Edward Lear, A Cottage by a Stream (1839)

 

Edward Lear, A Cottage by a Stream.
Signed and dated May 16th 1839. Pencil, unframed. 25.25 x 36.75cm; 10 x 14½in.

Provenance

Captain (later Admiral) R.A. Oliver, served in New Zealand, and the south seas, in the late 1840s and early 1850s, charting the waters, particularly that of Queen Charlotte’s Sound in the north of the South Island.
By descent

Edward Lear went to Italy in July of 1837 for 10 years, soon after these sketches were drawn.

Woolley & Wallis.

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Edward Lear, Study of an Ash (1837)

Edward Lear, Study of an Ash.
Signed, titled and dated 1837. Pencil, unframed. 25.25 x 36.75cm; 10 x 14½in.

Provenance

Captain (later Admiral) R.A. Oliver, served in New Zealand, and the south seas, in the late 1840s and early 1850s, charting the waters, particularly that of Queen Charlotte’s Sound in the north of the South Island.
By descent.

Edward Lear went to Italy in July of 1837 for 10 years, soon after these sketches were drawn.

Woolley & Wallis.

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Edward Lear to Miss Selwyn

Edward Lear: Autograph letter addressed to Miss Selwyn, San Remo, 19 April, 1883, 3 pp., 8vo, with two pen and ink drawings of skipping lambs and a large self-portrait caricature of Lear taking a tumble, writing of his “head being bad. It was blown off in the high wind here some weeks ago, & was only found …. after a severe search, & then so covered with grasshoppers and dust that it had to be put in the cistern….” in his characteristic self-mocking tone, signed “Yours sincerely Edward Lear” small tear to second sheet, the two sheets separated at the fold and with a small tear of c.1cm just touching the writing.

Woolley & Wallis.

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Another Edward Lear Letter to Mrs Hankey

Edward Lear:  Autograph letter addressed to Mrs. Hankey, from Rendcomb Park, Cirencester, dated Sept. 1, 1872, 3pp. 8vo., written at speed in his characteristic hand, linking many of the words, concerning commissions for drawings, his movements and an account of a recent mishap: “at Derby where I ran away from a bull and tried to get over a gate and caught my foot and fell and hurt my face badly and my face a beautiful purple and green and I’ll never go into any field again or over any gate or near any bull, no, not even a bullfinch” signed with a caricature drawing of him falling forward onto his face.

[Together with]: Incomplete autograph letter, no addressee, 2pp. 8vo., talking of his endless need to find places to stay, and his dread of going to local churches, signed “Edward” and with the usual pig drawing beside the signature.

[And]: A fine sheet of pen and ink drawings by Lear, inscribed Shipborne Grange 16 Sept.r, 1872, of the artist as a bird with large wings, an owl, and two ‘nonsense’ birds beneath, one sheet, 182 x 108mm.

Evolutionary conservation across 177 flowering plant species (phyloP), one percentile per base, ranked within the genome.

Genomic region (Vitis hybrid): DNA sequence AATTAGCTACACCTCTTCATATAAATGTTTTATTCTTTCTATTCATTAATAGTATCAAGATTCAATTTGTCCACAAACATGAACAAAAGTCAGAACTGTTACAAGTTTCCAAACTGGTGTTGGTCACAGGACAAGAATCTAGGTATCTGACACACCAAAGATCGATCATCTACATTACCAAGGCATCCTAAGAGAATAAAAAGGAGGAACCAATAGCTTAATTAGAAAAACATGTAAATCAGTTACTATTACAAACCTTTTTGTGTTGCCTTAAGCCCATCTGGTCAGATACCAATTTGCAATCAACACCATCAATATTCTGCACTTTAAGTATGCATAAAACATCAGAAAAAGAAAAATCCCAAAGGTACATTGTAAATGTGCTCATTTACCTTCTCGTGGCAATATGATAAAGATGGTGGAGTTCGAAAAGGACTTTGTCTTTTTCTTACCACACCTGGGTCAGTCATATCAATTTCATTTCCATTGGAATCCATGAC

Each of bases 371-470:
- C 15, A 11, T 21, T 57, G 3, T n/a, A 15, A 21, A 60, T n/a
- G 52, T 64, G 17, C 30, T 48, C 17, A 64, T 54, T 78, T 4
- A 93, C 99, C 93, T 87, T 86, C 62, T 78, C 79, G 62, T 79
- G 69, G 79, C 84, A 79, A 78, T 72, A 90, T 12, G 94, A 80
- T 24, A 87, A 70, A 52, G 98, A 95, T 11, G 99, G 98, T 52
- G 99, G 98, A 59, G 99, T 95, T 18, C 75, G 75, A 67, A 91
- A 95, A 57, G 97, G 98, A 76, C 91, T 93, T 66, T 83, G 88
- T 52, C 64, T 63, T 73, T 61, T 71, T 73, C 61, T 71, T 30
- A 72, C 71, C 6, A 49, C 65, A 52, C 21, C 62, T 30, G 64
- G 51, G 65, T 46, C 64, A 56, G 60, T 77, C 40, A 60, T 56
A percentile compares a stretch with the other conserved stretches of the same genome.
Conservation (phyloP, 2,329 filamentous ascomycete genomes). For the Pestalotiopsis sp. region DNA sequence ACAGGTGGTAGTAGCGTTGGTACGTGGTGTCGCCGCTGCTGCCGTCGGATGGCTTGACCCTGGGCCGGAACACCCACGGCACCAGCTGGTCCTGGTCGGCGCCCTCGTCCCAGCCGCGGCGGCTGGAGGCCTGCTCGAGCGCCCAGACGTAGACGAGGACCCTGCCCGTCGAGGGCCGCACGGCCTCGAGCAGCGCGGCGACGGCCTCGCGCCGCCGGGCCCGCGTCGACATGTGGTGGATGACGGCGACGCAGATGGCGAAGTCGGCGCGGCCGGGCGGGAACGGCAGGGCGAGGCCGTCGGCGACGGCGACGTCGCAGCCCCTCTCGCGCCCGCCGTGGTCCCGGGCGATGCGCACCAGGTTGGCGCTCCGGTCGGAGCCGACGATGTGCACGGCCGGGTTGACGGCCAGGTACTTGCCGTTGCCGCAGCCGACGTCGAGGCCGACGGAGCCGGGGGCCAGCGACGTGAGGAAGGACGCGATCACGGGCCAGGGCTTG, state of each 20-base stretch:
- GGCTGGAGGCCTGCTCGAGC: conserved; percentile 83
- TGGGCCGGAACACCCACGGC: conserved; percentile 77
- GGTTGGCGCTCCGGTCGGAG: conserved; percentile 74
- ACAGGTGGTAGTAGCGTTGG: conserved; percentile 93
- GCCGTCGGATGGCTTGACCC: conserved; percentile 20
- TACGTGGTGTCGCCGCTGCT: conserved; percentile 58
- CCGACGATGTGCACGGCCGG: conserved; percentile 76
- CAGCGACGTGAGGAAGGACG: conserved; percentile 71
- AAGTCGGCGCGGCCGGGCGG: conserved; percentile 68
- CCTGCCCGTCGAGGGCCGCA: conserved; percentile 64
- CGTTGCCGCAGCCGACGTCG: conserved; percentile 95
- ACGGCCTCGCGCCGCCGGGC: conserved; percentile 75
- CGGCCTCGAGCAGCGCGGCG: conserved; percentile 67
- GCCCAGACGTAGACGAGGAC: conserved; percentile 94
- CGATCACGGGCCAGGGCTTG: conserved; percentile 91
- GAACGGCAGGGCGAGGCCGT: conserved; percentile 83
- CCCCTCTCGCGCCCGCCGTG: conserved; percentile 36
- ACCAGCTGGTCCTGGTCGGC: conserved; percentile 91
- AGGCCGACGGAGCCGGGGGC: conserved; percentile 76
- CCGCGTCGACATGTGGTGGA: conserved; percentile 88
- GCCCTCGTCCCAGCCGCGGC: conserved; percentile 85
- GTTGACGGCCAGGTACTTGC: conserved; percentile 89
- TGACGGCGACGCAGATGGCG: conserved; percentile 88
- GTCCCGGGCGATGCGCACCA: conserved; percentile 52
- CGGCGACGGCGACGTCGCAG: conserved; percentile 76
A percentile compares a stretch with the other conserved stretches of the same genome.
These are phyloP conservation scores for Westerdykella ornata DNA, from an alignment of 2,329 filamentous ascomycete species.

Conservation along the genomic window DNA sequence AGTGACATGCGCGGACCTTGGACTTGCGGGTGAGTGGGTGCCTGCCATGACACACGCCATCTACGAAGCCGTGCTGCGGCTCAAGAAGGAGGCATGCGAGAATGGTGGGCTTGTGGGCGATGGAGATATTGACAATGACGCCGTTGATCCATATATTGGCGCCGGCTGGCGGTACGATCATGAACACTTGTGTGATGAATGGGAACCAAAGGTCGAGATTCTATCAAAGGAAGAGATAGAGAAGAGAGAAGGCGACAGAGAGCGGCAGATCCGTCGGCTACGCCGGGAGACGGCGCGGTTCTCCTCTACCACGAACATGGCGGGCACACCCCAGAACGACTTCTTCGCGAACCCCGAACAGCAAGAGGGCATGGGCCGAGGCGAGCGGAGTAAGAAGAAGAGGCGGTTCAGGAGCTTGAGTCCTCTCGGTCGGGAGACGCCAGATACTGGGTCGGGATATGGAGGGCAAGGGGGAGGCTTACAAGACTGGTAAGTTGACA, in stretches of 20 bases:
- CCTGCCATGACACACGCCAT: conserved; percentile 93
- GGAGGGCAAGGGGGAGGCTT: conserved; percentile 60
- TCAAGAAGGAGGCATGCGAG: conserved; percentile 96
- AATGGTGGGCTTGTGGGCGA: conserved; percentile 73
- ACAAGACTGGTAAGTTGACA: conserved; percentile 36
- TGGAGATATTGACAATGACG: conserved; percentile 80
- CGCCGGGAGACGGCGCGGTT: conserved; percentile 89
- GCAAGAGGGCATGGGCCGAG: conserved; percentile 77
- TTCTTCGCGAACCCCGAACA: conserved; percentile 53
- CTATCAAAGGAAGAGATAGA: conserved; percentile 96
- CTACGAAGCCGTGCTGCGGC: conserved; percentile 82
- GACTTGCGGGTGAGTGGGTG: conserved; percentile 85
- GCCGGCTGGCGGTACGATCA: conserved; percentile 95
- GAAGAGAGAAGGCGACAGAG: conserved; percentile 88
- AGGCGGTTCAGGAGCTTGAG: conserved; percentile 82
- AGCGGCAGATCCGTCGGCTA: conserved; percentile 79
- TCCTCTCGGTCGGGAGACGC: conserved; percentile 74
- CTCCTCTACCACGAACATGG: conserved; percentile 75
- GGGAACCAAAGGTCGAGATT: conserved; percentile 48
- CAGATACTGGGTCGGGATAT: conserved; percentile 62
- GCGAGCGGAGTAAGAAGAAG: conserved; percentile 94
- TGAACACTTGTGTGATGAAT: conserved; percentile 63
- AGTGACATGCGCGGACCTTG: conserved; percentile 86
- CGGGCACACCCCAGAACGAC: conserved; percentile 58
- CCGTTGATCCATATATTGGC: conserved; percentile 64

Woolley & Wallis.

Also:

Lengthy autograph letter [to Mrs Hankey], signed Edward Lear, San Remo, August 4, 1873, closely written on 4pp., 8vo, discussing the zoological drawings he made for Bell, materialism and beliefs, and a great deal of detail about life in Italy, including olive-picking and the trees and plants: “The growth of vegetation here is really absurd Passion flowers are a positive pest. They sprout up in all places and at all seasons.”

Woolley & Wallis.

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Ann Mortimer’s Owl and Pussy-cat

Anne Mortimer R.M.S., S.B.A., (b.1958)
They dined on mince and slices of quince, which they ate with a runcible spoon
Signed. Watercolour, mounted, unframed. 18.5 x 38cm; 7¼ x 15in.

Illustration from The Owl and the Pussycat by Edward Lear, published by Harper Collins 2008.

Woolley & Wallis.

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An Edward Lear Letter to Mrs Thomson Hankey

Edward Lear: Autograph letter addressed to Mrs. Thomson Hankey, Brambridge Place, Winchester, dated 9 Sept. 1867, on blue paper, 2 pp. 4to, the first page nearly filled (c. 150 x 200mm) with a large drawing of Lear ensconced in a melon-bed – “if you have any doubt about having room for me – it has occurred to me that there must be Melon-beds in the garden, & I could sleep perfectly well in one of these- provided that I might use a Melon as a pillow I should prefer one without toads to sleep in ” signed Edward Lear, and with the small drawing of a pig beside.

Woolley & Wallis.

Mr. and Mrs. Thomson Hankey.

Hankey (1805-93) was a politician, political economist, and Whig MP between 1859 and 1878. Edward Lear made many acquaintances during his life as an itinerant and, often financially needy, artist. He seems to have built up a close friendship, however, with Mrs. Hankey.

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Edward Lear, Study of a Bramble

Edward Lear, Study of a Bramble.
Artist’s pencil note reads `items all deep red`, pen and sepia ink, on a shaped piece of paper (possibly from a sketchbook leaf). Paper 6.5 x 29cm approx.

Provenance: London, The Fine Art Society Ltd, The Travels of Edward Lear, October-November 1983 (ex catalogue)

A little pale; slight marks at leaf edges; mounted on a support sheet.

Lawrences.

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